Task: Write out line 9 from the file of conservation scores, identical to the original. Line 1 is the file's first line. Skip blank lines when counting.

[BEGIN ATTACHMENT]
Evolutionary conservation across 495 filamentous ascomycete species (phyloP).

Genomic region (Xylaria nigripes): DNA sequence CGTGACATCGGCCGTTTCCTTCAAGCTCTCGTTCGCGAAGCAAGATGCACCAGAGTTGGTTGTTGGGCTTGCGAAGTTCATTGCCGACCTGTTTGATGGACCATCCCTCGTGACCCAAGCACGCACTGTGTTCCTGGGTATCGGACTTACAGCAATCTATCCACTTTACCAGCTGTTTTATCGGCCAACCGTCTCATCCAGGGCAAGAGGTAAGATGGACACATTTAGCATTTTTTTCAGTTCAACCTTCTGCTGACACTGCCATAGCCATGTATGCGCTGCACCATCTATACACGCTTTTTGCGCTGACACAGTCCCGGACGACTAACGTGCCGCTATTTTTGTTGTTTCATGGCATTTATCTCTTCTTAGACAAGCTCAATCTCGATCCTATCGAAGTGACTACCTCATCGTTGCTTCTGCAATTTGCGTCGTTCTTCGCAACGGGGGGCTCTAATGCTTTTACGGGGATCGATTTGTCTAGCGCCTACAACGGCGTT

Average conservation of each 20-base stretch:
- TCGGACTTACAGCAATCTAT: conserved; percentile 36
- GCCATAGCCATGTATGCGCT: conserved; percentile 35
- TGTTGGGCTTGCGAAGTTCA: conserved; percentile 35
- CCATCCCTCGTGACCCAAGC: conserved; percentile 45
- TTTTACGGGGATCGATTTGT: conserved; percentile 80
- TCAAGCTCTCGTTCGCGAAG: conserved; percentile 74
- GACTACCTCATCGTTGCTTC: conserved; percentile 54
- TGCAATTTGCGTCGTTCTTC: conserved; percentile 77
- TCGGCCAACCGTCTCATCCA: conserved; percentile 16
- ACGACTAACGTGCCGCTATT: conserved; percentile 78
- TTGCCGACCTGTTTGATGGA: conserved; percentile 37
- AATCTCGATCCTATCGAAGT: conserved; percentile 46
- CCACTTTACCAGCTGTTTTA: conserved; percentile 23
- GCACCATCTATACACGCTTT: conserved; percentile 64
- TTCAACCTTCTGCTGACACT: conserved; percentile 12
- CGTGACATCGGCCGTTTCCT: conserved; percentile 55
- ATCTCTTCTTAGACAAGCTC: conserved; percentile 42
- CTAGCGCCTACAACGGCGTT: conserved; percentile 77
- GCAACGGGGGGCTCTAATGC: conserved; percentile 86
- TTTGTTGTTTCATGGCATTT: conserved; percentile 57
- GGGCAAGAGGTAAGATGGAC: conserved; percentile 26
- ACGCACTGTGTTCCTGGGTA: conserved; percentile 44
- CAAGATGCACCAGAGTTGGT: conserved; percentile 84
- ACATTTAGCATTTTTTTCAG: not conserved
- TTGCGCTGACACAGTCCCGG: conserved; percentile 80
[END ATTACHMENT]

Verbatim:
- TCAAGCTCTCGTTCGCGAAG: conserved; percentile 74